Williamson Chong’s post-Prix de Rome research on the architectural application of new, innovative wood products was recently featured in The Globe and Mail. The article is part of the newspaper's five-part series, The New Radicals, exploring innovators in arts and culture.
Williamson Chong is the firm of Betsy Williamson, Associate Professor Shane Williamson, and Alumnus Donald Chong. After winning the Professional Prix de Rome in Architecture in 2012, the trio embarked on a international tour to learn about the design opportunities inherent in the use of cross-laminated timber (CLT), engineered wood that debuted “fifteen years ago in Austria and has gained traction through the green building movement ever since.”
Their research will be displayed as part of the exhibition“Living Wood” opening on Thursday, November 20 at Corkin Gallery. The exhibition will explore “wood's material history by extracting artifacts from a digital exploration of the effect of mass movements in the landscape on the growth and form of trees."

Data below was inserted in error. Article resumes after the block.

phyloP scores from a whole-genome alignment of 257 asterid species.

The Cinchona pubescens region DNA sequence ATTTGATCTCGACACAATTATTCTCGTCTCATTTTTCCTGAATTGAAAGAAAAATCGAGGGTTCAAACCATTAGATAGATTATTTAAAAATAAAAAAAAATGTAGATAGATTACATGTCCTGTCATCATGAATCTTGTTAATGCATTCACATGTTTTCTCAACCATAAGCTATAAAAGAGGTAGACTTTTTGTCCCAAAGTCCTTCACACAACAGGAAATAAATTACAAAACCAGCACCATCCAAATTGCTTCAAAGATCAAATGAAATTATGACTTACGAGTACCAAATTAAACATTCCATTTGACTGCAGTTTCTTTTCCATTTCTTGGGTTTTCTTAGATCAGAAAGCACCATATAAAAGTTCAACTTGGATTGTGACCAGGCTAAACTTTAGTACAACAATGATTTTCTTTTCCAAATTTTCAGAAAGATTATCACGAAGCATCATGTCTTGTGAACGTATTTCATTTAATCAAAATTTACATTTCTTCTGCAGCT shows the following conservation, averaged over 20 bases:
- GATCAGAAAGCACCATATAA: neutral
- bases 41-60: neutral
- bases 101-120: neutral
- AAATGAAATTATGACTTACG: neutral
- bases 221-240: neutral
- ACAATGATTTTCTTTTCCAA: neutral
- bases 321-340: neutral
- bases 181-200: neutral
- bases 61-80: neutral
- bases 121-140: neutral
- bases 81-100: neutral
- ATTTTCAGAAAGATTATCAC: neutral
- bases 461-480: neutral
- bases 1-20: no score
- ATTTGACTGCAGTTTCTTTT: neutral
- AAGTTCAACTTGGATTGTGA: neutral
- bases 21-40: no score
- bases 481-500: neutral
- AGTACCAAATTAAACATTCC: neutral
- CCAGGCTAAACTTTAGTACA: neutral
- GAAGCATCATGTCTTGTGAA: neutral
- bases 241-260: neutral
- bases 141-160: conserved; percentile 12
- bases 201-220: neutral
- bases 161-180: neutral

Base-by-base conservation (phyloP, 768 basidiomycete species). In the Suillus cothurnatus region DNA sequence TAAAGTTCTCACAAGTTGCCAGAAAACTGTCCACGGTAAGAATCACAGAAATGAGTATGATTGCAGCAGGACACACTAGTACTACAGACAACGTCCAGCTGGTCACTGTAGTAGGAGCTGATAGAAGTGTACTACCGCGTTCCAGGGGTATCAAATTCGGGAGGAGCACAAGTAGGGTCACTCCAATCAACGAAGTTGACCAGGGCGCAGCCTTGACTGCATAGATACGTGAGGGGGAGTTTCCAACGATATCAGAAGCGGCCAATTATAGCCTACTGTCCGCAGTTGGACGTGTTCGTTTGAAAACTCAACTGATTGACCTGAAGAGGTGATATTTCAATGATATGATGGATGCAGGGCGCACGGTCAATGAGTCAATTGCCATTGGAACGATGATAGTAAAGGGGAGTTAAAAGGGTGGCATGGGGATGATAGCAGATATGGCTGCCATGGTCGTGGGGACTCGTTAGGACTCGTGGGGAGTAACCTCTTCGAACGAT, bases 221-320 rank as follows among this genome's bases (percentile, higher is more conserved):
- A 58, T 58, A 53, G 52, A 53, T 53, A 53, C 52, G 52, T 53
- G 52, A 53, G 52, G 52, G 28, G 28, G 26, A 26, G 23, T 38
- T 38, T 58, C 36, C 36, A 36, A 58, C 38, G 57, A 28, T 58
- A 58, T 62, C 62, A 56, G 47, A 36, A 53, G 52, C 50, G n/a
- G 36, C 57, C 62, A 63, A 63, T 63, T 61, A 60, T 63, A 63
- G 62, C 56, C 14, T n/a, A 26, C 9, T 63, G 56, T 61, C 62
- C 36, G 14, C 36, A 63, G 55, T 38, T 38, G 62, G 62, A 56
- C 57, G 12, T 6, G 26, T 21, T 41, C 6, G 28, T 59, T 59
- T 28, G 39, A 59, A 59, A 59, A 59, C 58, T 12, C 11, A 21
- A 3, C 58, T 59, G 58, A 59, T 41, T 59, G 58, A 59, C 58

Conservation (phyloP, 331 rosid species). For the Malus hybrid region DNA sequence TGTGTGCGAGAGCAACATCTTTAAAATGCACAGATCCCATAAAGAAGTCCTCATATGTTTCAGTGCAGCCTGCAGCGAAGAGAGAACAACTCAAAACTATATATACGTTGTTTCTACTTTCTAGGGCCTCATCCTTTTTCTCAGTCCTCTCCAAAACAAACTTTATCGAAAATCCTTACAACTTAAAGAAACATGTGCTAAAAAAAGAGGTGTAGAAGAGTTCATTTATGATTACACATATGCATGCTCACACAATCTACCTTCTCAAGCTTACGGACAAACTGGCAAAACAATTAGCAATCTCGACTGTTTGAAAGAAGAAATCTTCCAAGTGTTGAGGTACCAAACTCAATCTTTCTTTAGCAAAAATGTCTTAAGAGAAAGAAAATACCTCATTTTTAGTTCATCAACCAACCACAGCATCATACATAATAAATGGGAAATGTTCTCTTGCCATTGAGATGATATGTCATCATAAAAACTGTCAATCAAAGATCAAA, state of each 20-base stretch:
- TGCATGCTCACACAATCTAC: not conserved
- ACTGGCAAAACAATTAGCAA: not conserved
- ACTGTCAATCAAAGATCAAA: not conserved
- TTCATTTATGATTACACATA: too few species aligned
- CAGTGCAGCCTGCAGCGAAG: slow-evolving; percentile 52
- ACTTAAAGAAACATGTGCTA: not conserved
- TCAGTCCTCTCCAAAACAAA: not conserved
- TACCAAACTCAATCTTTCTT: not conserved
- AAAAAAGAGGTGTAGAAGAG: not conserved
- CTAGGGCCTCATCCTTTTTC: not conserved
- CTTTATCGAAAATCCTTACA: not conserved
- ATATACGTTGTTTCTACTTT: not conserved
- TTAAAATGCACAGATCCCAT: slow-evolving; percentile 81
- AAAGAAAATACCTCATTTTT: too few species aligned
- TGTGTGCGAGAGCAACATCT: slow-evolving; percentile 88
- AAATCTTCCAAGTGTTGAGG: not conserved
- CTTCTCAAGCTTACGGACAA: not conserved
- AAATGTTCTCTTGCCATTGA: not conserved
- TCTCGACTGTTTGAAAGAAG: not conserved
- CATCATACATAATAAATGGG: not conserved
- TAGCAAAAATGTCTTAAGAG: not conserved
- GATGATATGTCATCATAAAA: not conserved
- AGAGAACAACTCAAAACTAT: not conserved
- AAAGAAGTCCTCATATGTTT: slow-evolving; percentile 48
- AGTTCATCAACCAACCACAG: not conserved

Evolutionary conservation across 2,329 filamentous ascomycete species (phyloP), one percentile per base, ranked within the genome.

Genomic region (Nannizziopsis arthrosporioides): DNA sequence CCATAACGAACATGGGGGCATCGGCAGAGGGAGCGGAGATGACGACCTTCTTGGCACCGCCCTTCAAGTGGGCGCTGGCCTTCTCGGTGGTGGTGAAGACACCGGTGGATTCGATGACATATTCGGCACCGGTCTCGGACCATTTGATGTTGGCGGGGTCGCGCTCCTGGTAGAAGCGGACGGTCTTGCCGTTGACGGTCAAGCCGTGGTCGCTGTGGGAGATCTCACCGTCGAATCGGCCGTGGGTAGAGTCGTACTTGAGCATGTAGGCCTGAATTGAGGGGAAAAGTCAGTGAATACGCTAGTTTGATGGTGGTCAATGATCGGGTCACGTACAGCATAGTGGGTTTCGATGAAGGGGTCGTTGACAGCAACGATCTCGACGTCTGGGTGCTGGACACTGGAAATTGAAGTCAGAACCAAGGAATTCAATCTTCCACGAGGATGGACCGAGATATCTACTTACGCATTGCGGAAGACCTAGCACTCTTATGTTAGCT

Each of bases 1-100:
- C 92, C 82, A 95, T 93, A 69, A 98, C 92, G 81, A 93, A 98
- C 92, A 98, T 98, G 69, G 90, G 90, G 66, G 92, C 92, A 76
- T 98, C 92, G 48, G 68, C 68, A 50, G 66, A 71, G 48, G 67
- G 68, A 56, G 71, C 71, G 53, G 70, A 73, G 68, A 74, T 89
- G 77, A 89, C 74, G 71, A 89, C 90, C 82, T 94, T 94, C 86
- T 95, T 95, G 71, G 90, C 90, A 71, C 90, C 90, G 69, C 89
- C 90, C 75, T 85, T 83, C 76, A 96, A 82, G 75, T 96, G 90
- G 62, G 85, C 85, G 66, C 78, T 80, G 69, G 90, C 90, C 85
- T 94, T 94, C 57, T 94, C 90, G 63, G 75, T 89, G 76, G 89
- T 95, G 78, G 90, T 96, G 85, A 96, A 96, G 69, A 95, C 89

Writes Ellen Himelfarb in The Globe and Mail:
For a small architecture practice to be making such strides in wood construction, not to mention its artistic application, is a rare accomplishment. Yet Williamson Chong, after barely four years in business (after stints at other firms, including Shim-Sutcliffe, architects of the Corkin Gallery – small world), has managed to close in on something of a golden rule. “Shane, who [is] a professor at the University of Toronto’s faculty of architecture, offers an uncompromising critical outlook,” says his wife, Betsy Williamson. “He’s the feedback loop in the office, always saying, ‘We could push that a bit further.’”
While they may not have the resources to innovate like the Fosters and Gehrys of the world, they make it their method to “work really hard in the scope of every project to find one or two things that can be really great,” says Betsy Williamson. Sometimes those “things” are monolithic wood feature walls or slimmer staircases to allow in more sunlight; other times they are bold concepts.
Their Natural Light prototype house, for instance, won a Gold Award from Toronto’s Interior Design Show for its upside-down nature, in which the architects “hoisted up” the common rooms into the sky-lit pitched roof and lowered the bedrooms in the more private, darker half. “It meant the rest of the house could be simple,” Williamson says. “Some projects come to you with all this [interest] built in – meat you can sink teeth into. Other projects you have to work hard to make interesting.”
For the full article, visit The Globe and Mail’s website.
Associate Professor Shane Williamson will present a public lecture at the Daniels Faculty on March 24, 2015.